Of course your argument is very valid because you have to assume that up to the point of The Battle of The Line starting he was being asked to turn over his notes. He had to know the fate of the entire human race was at stake. Or maybe not. Maybe he was stuck in prison and left to rot. Maybe he was forgotten about. Maybe by the time The Battle of The Line started the powers that be knew there was nothing much Franklin's knowledge could do to help them. That is a REALLY interesting question. Did Franklin even know The Battle of The Line was happening? Did he know humanity was on the cusp of extinction and he still did nothing? Hmmmmm . . . . Does anyone know JMS' thoughts on this? Has he said what happened with Franklin after he refused to turn over his notes?
            Last edited by Looney; 04-12-2017, 10:39 PM.
            Susan Ivanova, "I'll be in the car."

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            • #51
              Originally posted by Looney View Post
              I think the key there is that he knew there was nothing medical science could do to help them. They were going to remain in that state and never have the chance to be awakened without the horrors that consciousness would bring. I'm sure he made the decision that it was better their lives come to an end in the service of the greater good rather than remaining in a state of living death.

              And yes I definitely think it is character growth, but I also don't think it is quite the same thing as what happened during he Minbari War. Keep in mind when he refused to turn over his notes to make weapons to fight the Minbari Earth was losing the war, but this was before the Minbari were actually at Earth's front door. Plus we're talking about creating weapons that would take lives. Franklin probably saw the Telepaths as basically already being dead because there was nothing current medical science could do for them.
              That thought process sounds reasonable. (nods head)

              Originally posted by Looney View Post
              Of course your argument is very valid because you have to assume that up to the point of The Battle of The Line starting he was being asked to turn over his notes. He had to know the fate of the entire human race was at stake. Or maybe not. Maybe he was stuck in prison and left to rot. Maybe he was forgotten about. Maybe by the time The Battle of The Line started the powers that be knew there was nothing much Franklin's knowledge could do to help them. That is a REALLY interesting question. Did Franklin even know The Battle of The Line was happening? Did he know humanity was on the cusp of extinction and he still did nothing? Hmmmmm . . . . Does anyone know JMS' thoughts on this? Has he said what happened with Franklin after he refused to turn over his notes?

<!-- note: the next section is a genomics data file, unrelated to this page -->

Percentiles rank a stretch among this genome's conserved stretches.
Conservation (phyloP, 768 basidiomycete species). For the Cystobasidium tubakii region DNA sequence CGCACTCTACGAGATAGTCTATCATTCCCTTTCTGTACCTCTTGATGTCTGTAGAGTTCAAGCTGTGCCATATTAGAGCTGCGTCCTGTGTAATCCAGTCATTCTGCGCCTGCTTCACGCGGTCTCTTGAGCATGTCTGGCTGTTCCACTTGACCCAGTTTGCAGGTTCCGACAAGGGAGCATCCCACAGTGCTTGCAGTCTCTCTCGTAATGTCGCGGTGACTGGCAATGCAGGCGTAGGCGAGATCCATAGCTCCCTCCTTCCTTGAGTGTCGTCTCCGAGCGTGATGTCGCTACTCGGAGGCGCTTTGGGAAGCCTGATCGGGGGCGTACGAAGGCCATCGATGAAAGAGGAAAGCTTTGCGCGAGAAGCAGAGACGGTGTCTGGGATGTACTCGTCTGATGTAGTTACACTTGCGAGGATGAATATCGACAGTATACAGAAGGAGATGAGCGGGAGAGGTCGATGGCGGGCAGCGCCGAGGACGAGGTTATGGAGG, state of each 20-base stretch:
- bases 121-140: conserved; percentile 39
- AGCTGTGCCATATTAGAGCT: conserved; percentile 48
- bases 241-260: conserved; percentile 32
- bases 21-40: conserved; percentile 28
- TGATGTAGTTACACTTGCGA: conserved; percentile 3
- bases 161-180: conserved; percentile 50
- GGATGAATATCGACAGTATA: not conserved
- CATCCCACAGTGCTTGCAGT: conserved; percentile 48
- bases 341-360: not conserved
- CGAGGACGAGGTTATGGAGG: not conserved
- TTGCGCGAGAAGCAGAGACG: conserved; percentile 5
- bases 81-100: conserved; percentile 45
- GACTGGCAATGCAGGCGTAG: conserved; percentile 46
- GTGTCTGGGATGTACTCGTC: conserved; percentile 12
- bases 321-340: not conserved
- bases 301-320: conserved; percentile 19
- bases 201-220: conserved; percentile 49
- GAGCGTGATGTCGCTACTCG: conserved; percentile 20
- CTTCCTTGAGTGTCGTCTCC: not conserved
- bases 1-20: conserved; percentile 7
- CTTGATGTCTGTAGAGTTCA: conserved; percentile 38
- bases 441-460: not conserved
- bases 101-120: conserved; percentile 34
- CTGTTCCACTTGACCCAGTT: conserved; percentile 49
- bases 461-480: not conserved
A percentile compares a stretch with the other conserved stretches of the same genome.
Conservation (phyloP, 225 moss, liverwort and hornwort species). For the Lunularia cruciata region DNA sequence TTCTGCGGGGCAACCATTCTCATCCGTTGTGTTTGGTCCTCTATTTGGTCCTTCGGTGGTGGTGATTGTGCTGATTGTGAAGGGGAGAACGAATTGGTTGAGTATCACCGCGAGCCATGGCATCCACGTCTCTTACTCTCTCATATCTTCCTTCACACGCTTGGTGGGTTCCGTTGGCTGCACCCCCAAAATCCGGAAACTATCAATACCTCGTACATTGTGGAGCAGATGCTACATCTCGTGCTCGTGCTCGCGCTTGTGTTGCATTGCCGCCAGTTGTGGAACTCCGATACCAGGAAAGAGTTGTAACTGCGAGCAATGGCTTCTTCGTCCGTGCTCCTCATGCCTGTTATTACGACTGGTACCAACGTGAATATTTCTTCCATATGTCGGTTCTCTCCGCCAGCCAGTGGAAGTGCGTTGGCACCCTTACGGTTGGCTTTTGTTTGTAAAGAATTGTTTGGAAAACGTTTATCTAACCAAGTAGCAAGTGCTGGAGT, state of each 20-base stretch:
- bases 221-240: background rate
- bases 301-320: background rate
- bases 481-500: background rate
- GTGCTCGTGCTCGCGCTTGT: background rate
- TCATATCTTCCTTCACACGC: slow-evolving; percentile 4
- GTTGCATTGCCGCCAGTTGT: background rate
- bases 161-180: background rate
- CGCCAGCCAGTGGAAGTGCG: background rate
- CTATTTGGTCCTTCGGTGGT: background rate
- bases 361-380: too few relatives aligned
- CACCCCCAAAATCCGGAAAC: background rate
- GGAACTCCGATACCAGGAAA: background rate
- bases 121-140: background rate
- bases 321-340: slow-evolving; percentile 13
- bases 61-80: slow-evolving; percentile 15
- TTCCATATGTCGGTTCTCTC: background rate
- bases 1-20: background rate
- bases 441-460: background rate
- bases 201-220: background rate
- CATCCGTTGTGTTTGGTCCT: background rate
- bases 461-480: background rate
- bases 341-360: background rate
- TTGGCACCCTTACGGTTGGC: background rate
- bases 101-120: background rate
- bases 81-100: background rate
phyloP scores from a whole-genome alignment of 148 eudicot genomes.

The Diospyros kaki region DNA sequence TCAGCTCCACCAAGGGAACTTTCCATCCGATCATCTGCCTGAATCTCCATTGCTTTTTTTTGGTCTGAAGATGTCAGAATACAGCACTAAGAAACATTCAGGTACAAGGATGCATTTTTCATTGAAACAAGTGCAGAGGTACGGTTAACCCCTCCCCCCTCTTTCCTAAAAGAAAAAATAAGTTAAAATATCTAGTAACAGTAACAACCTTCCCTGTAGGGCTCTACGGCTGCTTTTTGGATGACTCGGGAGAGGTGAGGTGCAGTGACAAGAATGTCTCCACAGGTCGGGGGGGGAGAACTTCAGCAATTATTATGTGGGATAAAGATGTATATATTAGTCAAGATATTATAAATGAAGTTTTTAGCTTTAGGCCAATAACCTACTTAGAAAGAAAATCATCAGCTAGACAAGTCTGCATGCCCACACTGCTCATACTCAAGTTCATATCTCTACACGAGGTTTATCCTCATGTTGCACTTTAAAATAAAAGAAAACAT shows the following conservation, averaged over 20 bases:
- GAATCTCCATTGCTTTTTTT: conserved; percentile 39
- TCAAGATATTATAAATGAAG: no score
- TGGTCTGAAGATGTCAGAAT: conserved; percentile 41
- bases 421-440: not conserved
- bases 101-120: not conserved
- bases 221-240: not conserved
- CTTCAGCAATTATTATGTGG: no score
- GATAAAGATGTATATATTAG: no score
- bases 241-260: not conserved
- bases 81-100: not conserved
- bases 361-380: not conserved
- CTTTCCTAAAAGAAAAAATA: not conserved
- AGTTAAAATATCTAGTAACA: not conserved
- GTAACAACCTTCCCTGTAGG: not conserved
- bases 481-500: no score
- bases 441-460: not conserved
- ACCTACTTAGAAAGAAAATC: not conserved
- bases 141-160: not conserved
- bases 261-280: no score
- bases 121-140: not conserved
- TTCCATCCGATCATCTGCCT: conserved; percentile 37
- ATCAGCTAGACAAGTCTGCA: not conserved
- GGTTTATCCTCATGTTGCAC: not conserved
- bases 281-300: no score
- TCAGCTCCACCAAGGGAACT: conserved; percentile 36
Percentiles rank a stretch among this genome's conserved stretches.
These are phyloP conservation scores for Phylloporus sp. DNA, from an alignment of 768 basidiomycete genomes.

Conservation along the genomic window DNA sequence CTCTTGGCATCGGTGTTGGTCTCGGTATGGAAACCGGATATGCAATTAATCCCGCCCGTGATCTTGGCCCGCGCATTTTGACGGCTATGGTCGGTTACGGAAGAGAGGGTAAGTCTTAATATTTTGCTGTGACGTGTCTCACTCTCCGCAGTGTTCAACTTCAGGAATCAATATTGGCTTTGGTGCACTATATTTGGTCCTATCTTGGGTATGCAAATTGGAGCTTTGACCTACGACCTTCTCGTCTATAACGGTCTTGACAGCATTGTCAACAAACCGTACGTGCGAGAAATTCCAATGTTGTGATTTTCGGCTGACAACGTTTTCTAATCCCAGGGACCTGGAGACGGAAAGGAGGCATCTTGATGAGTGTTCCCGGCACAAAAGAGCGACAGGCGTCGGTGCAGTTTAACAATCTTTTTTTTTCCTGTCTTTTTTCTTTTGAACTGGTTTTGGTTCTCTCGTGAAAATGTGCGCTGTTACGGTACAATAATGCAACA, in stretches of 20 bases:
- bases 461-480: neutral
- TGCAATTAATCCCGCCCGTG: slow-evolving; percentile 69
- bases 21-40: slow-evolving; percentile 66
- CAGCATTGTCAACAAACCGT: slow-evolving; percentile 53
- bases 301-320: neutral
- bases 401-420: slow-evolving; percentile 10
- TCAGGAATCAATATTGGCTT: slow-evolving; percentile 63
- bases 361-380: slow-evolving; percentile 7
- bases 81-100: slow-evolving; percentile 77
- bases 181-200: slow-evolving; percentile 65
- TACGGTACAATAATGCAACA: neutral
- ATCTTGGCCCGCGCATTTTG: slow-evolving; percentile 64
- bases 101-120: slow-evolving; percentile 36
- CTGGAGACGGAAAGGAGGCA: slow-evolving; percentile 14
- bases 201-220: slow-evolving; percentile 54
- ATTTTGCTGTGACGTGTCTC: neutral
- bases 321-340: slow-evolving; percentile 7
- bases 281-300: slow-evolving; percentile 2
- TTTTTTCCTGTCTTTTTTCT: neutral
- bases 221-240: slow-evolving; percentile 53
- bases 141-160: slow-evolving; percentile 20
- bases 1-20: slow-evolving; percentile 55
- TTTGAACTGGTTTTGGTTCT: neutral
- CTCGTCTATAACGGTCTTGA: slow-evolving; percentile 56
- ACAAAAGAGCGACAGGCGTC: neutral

Stephen was released from the brig to go with Sheridan to meet with the Minbari, in secret, remember. The one that Delenn set up with her Ranger friend. That got botched, really badly, and the war only got worse from there.

              I don't know what happened to him after that though, if he was sent back to prison or not.

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              • #52
                Originally posted by Looney View Post
                I think the key there is that he knew there was nothing medical science could do to help them. They were going to remain in that state and never have the chance to be awakened without the horrors that consciousness would bring. I'm sure he made the decision that it was better their lives come to an end in the service of the greater good rather than remaining in a state of living death.
                The one thing I'd add to this is that there was hope that with the superior resources of Earth (and the PsiCorp) they might be rehabilitated, but that would never happen if the didn't get Earth back on the right course to start with. So either way, no hope or only hope on Earth, it fit to use them as Sheridan suggested.
                "That was the law, as set down by Valen. Three castes: worker, religious, warrior."

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                • #53
                  Originally posted by Delenn_of_Mir View Post
                  Stephen was released from the brig to go with Sheridan to meet with the Minbari, in secret, remember. The one that Delenn set up with her Ranger friend. That got botched, really badly, and the war only got worse from there.

                  I don't know what happened to him after that though, if he was sent back to prison or not.
                  That's right! Thanks for jarring my memory. He was a Minbari prisoner of war after that.
                  Susan Ivanova, "I'll be in the car."